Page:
Lay judges get a peek at prison life

Some feel a duty to see where the guilty are sent

by Setsuko Kamiya

Staff Writer

When lay judges hand down a prison term, many focus on the merits of the case itself and not about the life behind bars that awaits the guilty.

One group of citizens who served as lay judges in criminal trials, however, took a tour of Yokohama Prison in late May to get a firsthand look at how the correctional system works.

“When we were deciding on the prison term of the defendant, I thought hard about what was just, but I didn’t know what awaited him when his sentence was finalized,” said Atsutoshi Oda, a company employee in his 40s who helped decide a case at the Tokyo District Court in 2010.

“Our decisions can affect people for the rest of their lives. I wondered if I had the right to hand down a sentence not knowing what life behind bars is like,” he said. Along with other lay and professional judges, Oda sentenced a defendant to 8½ years in prison for burglary resulting in injury.

Oda was among the former lay judges who felt it was their responsibility to find out about where defendants are locked up as a consequence of their decisions. Some even suggested that all lay judges should be shown prisons and given an explanation of the correctional facility before serving on a trial.

The event was organized by the Lay Judge Community Club, which was formed last year by six former lay judges who wanted to share their experiences and concerns with each other and those who might one day serve as lay judges.

The 16 who visited Yokohama Prison, housing some 1,000 adult male inmates, including foreigners, were briefed by a prison official on how the inmates serve their time behind bars.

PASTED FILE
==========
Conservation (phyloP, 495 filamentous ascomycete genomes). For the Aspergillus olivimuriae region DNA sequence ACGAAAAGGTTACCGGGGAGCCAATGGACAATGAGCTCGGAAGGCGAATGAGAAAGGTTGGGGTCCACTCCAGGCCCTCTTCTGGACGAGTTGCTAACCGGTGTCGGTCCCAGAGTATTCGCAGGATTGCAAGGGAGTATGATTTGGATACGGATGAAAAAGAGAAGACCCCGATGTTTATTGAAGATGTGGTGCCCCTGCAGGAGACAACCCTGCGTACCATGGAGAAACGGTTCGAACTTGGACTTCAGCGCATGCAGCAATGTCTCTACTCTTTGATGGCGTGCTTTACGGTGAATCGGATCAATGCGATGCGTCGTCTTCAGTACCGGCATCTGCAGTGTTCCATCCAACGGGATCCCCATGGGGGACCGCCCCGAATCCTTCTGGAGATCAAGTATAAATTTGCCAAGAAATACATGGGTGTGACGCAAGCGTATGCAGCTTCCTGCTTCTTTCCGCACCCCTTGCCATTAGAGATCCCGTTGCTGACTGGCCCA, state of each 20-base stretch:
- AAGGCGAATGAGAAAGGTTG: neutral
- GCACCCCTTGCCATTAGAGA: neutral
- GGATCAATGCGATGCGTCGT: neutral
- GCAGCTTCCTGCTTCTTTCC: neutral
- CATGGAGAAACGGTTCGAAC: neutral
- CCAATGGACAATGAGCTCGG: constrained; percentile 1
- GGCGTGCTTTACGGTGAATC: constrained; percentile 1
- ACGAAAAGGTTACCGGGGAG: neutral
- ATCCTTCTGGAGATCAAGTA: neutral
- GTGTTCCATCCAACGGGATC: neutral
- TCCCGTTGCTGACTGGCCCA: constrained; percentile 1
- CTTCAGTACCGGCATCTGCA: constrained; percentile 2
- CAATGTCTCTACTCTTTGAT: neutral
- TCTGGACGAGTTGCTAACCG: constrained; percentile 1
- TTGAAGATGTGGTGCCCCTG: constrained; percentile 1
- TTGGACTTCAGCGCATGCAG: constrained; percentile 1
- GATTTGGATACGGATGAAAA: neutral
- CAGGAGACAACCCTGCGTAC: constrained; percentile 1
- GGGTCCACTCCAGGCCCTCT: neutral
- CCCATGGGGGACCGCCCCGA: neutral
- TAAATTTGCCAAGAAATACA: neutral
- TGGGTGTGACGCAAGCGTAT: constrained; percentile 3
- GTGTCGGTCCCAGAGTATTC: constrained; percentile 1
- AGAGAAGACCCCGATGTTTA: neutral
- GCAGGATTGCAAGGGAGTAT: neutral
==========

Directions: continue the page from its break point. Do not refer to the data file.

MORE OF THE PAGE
Some inmates were working at a printing factory, while others were engaged in woodworking or doing laundry. The prison official explained that the work the inmates engage in helps them develop a sense of motivation to work and to obtain necessary skills.

At Yokohama Prison, about 34 percent of the Japanese inmates were convicted of use and possession of narcotics, followed by burglary at around 25 percent, while with foreign inmates it was 30 percent burglary resulting in injury and 24 percent related to narcotics.

But most surprising of all to the participants was the fact that more than half of the Japanese inmates in Yokohama Prison were repeat offenders — 4.6 times on average among the Japanese inmates, and 1.7 times among foreign inmates.

As part of the rehabilitation process, a prison official said inmates undergo various correctional sessions, including learning about the harm of drug abuse and urging sex offenders to reflect on the damage they inflicted on their victims.

But the former lay judges said they weren’t convinced that such sessions actually lowered the recidivism rate. Nor were they satisfied with the explanation given by prison officials for the high return rate of offenders. But seeing the facility with their own eyes, nonetheless, was well worth the visit, they said.

“It’s a problem that half of the inmates end up coming back to prison. It shouldn’t happen. I wonder if prison authorities take this situation seriously. At the same time, I feel that goes for all of us in society,” said Yuki Ichikawa, who served on a murder trial at the Chiba District Court two years ago.

Oda agreed, saying he also felt the rehabilitation programs behind bars need to be improved to reduce the number of repeat offenders.

“The defendant in my case had prior prison records, but from the way he expressed his regret, I had no doubt that he was truly sorry. I just couldn’t understand why he would keep repeating his mistake, but now I’m starting to understand why,” Oda said.

Judicial experts point out that at the time of sentencing, lay judges are more likely than the professionals of the past to urge the defendants to reflect on their crimes and change their ways while in prison.

The lay judges who went on the prison tour said they weren’t sure whether had they had such a glimpse before serving on the bench, they would have meted out the sentences they did. But they agreed it was important to know what it’s like behind bars.

Masayoshi Taguchi, who served on a trial at the Tokyo District Court in 2010, said he feels everyone needs to know what goes on inside the correctional facilities.

“It’s also important that the government provide more information related to the penal system” when citizens are taking part in the decision-making process in criminal trials, he said.

According to the Supreme Court, as of the end of March, more than 29,000 people had served as lay judges, and another 10,000 citizens had sat as alternates across the country. Some 5,000 defendants were tried under the lay judge system during the same period.

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